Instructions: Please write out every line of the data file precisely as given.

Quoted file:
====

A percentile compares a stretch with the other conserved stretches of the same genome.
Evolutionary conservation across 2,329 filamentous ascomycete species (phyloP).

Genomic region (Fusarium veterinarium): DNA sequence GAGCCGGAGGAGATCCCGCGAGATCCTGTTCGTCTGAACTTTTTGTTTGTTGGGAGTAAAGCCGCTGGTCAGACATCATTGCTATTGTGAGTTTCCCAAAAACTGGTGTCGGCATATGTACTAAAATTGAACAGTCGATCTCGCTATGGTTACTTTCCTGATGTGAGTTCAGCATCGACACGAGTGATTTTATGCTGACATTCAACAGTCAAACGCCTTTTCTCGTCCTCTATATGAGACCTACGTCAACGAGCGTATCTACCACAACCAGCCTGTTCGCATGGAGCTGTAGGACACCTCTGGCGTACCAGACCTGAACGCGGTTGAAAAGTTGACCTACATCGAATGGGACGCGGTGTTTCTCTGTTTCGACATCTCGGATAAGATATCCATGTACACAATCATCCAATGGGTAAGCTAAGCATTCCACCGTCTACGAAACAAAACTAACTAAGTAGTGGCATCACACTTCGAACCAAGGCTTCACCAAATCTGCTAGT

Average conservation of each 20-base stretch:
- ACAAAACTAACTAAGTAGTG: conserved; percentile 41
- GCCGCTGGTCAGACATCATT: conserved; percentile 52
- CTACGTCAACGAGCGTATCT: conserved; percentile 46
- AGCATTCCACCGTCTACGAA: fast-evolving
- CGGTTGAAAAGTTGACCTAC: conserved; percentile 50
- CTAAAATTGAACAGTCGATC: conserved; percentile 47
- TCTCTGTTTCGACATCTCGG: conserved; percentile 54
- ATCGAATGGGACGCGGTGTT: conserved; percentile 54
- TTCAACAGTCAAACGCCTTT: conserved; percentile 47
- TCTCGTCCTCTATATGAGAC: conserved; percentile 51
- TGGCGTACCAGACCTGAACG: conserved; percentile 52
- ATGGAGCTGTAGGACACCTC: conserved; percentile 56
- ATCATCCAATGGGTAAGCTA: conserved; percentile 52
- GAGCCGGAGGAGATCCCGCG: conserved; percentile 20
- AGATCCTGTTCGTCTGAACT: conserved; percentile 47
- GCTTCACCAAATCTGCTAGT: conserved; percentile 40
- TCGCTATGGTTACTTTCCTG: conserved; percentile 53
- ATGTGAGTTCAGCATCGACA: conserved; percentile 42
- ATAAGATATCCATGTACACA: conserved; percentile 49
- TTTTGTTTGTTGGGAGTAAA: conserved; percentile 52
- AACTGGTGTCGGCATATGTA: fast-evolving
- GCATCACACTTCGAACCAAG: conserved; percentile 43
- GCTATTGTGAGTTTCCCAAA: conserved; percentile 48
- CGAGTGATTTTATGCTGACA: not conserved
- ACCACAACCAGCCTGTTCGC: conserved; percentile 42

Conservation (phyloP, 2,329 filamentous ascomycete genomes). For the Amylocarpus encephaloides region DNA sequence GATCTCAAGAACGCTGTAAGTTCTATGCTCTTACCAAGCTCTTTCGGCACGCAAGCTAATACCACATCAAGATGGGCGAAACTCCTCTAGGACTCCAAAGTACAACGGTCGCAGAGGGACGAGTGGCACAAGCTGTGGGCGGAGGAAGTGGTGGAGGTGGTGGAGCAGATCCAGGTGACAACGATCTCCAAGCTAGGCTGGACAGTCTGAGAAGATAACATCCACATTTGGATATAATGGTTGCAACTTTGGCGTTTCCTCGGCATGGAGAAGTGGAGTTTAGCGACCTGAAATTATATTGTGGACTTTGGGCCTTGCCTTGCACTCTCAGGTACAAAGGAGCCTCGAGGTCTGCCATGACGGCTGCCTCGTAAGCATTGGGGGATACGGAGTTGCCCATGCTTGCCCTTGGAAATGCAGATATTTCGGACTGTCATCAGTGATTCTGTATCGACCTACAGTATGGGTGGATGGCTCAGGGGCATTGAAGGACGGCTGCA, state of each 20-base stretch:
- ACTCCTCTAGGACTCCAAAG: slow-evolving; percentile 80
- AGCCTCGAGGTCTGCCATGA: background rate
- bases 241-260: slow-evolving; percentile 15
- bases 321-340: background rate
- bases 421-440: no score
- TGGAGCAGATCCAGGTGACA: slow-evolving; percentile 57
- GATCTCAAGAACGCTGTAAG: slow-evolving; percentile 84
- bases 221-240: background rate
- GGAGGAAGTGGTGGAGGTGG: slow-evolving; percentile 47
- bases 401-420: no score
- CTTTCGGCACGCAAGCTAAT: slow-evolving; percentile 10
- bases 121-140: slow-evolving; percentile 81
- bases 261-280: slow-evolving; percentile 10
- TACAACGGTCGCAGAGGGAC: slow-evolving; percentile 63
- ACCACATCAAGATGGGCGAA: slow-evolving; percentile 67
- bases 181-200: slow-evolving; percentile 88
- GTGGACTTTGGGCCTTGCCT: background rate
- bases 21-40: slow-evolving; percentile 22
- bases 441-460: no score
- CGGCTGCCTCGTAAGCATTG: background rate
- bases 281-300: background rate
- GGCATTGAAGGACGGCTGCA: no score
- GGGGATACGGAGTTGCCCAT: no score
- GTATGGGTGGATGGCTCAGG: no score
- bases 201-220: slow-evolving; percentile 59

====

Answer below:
A percentile compares a stretch with the other conserved stretches of the same genome.
Evolutionary conservation across 2,329 filamentous ascomycete species (phyloP).

Genomic region (Fusarium veterinarium): DNA sequence GAGCCGGAGGAGATCCCGCGAGATCCTGTTCGTCTGAACTTTTTGTTTGTTGGGAGTAAAGCCGCTGGTCAGACATCATTGCTATTGTGAGTTTCCCAAAAACTGGTGTCGGCATATGTACTAAAATTGAACAGTCGATCTCGCTATGGTTACTTTCCTGATGTGAGTTCAGCATCGACACGAGTGATTTTATGCTGACATTCAACAGTCAAACGCCTTTTCTCGTCCTCTATATGAGACCTACGTCAACGAGCGTATCTACCACAACCAGCCTGTTCGCATGGAGCTGTAGGACACCTCTGGCGTACCAGACCTGAACGCGGTTGAAAAGTTGACCTACATCGAATGGGACGCGGTGTTTCTCTGTTTCGACATCTCGGATAAGATATCCATGTACACAATCATCCAATGGGTAAGCTAAGCATTCCACCGTCTACGAAACAAAACTAACTAAGTAGTGGCATCACACTTCGAACCAAGGCTTCACCAAATCTGCTAGT

Average conservation of each 20-base stretch:
- ACAAAACTAACTAAGTAGTG: conserved; percentile 41
- GCCGCTGGTCAGACATCATT: conserved; percentile 52
- CTACGTCAACGAGCGTATCT: conserved; percentile 46
- AGCATTCCACCGTCTACGAA: fast-evolving
- CGGTTGAAAAGTTGACCTAC: conserved; percentile 50
- CTAAAATTGAACAGTCGATC: conserved; percentile 47
- TCTCTGTTTCGACATCTCGG: conserved; percentile 54
- ATCGAATGGGACGCGGTGTT: conserved; percentile 54
- TTCAACAGTCAAACGCCTTT: conserved; percentile 47
- TCTCGTCCTCTATATGAGAC: conserved; percentile 51
- TGGCGTACCAGACCTGAACG: conserved; percentile 52
- ATGGAGCTGTAGGACACCTC: conserved; percentile 56
- ATCATCCAATGGGTAAGCTA: conserved; percentile 52
- GAGCCGGAGGAGATCCCGCG: conserved; percentile 20
- AGATCCTGTTCGTCTGAACT: conserved; percentile 47
- GCTTCACCAAATCTGCTAGT: conserved; percentile 40
- TCGCTATGGTTACTTTCCTG: conserved; percentile 53
- ATGTGAGTTCAGCATCGACA: conserved; percentile 42
- ATAAGATATCCATGTACACA: conserved; percentile 49
- TTTTGTTTGTTGGGAGTAAA: conserved; percentile 52
- AACTGGTGTCGGCATATGTA: fast-evolving
- GCATCACACTTCGAACCAAG: conserved; percentile 43
- GCTATTGTGAGTTTCCCAAA: conserved; percentile 48
- CGAGTGATTTTATGCTGACA: not conserved
- ACCACAACCAGCCTGTTCGC: conserved; percentile 42

Conservation (phyloP, 2,329 filamentous ascomycete genomes). For the Amylocarpus encephaloides region DNA sequence GATCTCAAGAACGCTGTAAGTTCTATGCTCTTACCAAGCTCTTTCGGCACGCAAGCTAATACCACATCAAGATGGGCGAAACTCCTCTAGGACTCCAAAGTACAACGGTCGCAGAGGGACGAGTGGCACAAGCTGTGGGCGGAGGAAGTGGTGGAGGTGGTGGAGCAGATCCAGGTGACAACGATCTCCAAGCTAGGCTGGACAGTCTGAGAAGATAACATCCACATTTGGATATAATGGTTGCAACTTTGGCGTTTCCTCGGCATGGAGAAGTGGAGTTTAGCGACCTGAAATTATATTGTGGACTTTGGGCCTTGCCTTGCACTCTCAGGTACAAAGGAGCCTCGAGGTCTGCCATGACGGCTGCCTCGTAAGCATTGGGGGATACGGAGTTGCCCATGCTTGCCCTTGGAAATGCAGATATTTCGGACTGTCATCAGTGATTCTGTATCGACCTACAGTATGGGTGGATGGCTCAGGGGCATTGAAGGACGGCTGCA, state of each 20-base stretch:
- ACTCCTCTAGGACTCCAAAG: slow-evolving; percentile 80
- AGCCTCGAGGTCTGCCATGA: background rate
- bases 241-260: slow-evolving; percentile 15
- bases 321-340: background rate
- bases 421-440: no score
- TGGAGCAGATCCAGGTGACA: slow-evolving; percentile 57
- GATCTCAAGAACGCTGTAAG: slow-evolving; percentile 84
- bases 221-240: background rate
- GGAGGAAGTGGTGGAGGTGG: slow-evolving; percentile 47
- bases 401-420: no score
- CTTTCGGCACGCAAGCTAAT: slow-evolving; percentile 10
- bases 121-140: slow-evolving; percentile 81
- bases 261-280: slow-evolving; percentile 10
- TACAACGGTCGCAGAGGGAC: slow-evolving; percentile 63
- ACCACATCAAGATGGGCGAA: slow-evolving; percentile 67
- bases 181-200: slow-evolving; percentile 88
- GTGGACTTTGGGCCTTGCCT: background rate
- bases 21-40: slow-evolving; percentile 22
- bases 441-460: no score
- CGGCTGCCTCGTAAGCATTG: background rate
- bases 281-300: background rate
- GGCATTGAAGGACGGCTGCA: no score
- GGGGATACGGAGTTGCCCAT: no score
- GTATGGGTGGATGGCTCAGG: no score
- bases 201-220: slow-evolving; percentile 59